By Michael Rowin | Indiewire February 8, 2007 at 1:29AM
In Nina Toussaint and Massimo Iannetta's documentary "The Decomposition of the Soul" two ex-inmates of Berlin-Hohenschonhausen, one of the most infamous Stasi prisons of East Germany, revisit the site of their incarceration. Sigrid Paul was arrested for harboring escapees from the Soviet zone, and once imprisoned was continually promised and denied a reunion with her sick child in West Germany; Hartmut Richter was detained for transporting political dissenters across the border and spent fifteen years behind bars. As they walk through airless cells, hallways, and interrogation rooms where psychological torture was daily meted out, they explain the prison's grueling routine, constant surveillance, and their tormentors' methods.
The Stasis' main technique was instilling in its prisoners total tedium and obedience by prohibiting any stimulation, knowledge of the outside world, or the right to a fair trial - forcing them to sit motionless for hours on end was one of the basic forms of mental debilitation. For "reeducation" purposes people like Paul and Richter were subjected to daylong interrogation sessions, a method of simultaneous information gathering and "decomposition of the soul" not unlike Conrad's manipulative, double-speaking Councilor Mikulin from "Under Western Eyes." The detached recounting of these terrors is penetrating - sporadically complemented by voiceover reading the prison memoirs of Jurgen Fuchs, "Decomposition" subtly but unforgettably documents the totalitarianism of the East German police state.
By returning to the scene of the crime, "Decomposition" recalls 2003's "S21: The Khmer Rouge Killing Machine," in which two survivors of the Cambodian genocide revisit the camp where they narrowly escaped death. The difference between the films is conceptual and strategic: in "S21" the survivors confront their former captors who must somehow explain their horrific practices, even if no explanation can ever be satisfactory; but in "Decomposition" only the victims inhabit the eerily empty Berlin-Hohenschonhausen, currently serving, like S21, as a memorial. Their tormentors noticeably absent (many still refuse to acknowledge their participation in the Stasi, although investigations into their ranks and activities have been ongoing since the fall of the Berlin Wall), Paul and Richter engage in no dramatic human-to-human encounters weighted with the horror of the past but instead act as scarred tour guides; the filmmakers' camera often works as an independent surveyor struggling to impart the dehumanizing effects of a haunted environment, scanning chamber walls and doorways with meticulous pans and tracking shots.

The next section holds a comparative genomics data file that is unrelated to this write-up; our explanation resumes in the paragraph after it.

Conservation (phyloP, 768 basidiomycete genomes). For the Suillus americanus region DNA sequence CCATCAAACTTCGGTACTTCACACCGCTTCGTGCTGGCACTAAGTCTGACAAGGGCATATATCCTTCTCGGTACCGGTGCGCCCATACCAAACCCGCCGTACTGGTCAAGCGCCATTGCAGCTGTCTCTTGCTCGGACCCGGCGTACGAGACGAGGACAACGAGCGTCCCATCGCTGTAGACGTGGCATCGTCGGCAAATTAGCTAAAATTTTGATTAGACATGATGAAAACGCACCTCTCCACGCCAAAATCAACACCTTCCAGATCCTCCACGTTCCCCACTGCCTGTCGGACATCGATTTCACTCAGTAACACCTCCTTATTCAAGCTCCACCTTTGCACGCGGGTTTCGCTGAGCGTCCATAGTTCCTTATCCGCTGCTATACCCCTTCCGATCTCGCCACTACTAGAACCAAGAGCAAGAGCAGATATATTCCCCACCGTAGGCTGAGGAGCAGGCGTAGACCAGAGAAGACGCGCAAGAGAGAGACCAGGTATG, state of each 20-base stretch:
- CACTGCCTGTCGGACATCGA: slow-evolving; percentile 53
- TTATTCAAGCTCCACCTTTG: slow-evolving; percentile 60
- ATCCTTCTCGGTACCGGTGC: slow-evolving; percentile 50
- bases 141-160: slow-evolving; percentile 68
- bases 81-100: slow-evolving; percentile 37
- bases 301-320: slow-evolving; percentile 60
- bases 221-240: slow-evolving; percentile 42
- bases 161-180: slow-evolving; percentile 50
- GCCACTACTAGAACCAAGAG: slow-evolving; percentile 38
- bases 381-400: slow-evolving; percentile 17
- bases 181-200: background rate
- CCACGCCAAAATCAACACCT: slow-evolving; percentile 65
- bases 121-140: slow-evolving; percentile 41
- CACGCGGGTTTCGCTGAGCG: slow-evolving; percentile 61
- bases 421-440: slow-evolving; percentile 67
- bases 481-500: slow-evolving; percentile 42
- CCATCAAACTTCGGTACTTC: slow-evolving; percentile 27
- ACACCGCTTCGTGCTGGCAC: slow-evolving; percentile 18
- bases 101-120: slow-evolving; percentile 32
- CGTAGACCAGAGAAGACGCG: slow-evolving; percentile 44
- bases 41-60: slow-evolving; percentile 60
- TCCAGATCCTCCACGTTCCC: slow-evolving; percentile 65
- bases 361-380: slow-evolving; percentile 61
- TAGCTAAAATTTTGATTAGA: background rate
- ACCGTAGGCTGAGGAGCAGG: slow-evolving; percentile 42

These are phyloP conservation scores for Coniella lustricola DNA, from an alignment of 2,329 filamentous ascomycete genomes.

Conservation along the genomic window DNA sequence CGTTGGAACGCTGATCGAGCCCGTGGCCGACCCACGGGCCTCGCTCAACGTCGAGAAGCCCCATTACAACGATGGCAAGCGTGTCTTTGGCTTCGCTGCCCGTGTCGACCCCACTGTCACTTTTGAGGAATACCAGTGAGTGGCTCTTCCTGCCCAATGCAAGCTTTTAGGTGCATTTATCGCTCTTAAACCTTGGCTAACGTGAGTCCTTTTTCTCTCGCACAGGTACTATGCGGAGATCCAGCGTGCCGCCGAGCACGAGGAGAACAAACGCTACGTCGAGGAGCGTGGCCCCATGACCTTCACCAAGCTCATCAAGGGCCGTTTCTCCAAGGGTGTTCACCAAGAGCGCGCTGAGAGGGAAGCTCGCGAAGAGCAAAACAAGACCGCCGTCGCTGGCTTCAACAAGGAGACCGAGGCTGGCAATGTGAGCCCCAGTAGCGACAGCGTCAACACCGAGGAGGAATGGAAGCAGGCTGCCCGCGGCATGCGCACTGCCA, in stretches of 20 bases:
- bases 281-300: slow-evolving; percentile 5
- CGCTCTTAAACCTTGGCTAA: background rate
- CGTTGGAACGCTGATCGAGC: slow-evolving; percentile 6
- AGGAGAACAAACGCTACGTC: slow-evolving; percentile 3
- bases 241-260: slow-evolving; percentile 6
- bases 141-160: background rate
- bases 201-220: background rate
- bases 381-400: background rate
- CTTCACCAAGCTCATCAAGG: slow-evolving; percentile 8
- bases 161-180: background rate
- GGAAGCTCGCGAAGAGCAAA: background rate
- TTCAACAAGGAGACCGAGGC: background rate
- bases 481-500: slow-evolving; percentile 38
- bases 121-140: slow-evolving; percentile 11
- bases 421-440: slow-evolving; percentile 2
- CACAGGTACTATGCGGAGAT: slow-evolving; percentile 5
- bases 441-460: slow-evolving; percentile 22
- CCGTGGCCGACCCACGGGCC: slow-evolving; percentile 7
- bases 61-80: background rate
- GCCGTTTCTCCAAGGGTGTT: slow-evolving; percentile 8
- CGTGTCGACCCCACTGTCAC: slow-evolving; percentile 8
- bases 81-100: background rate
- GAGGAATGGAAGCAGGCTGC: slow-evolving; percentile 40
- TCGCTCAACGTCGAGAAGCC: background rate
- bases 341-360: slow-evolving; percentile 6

"Decomposition"'s approach is thus clinically architectural as compared to a more standard documentary like "S21," but not a degree less human for that. Going over the vestiges of the cruelest and most extreme authoritarianism, Toussaint and Iannetta create a vivid, harrowing testimony from a bare minimum of visual evidence. When "Decomposition" ends with shots of the trees and sky withheld from Paul and Richter, and those like them, for so many years, it painfully depicts an intensely muted celebration of freedom after a seeming lifetime of confinement.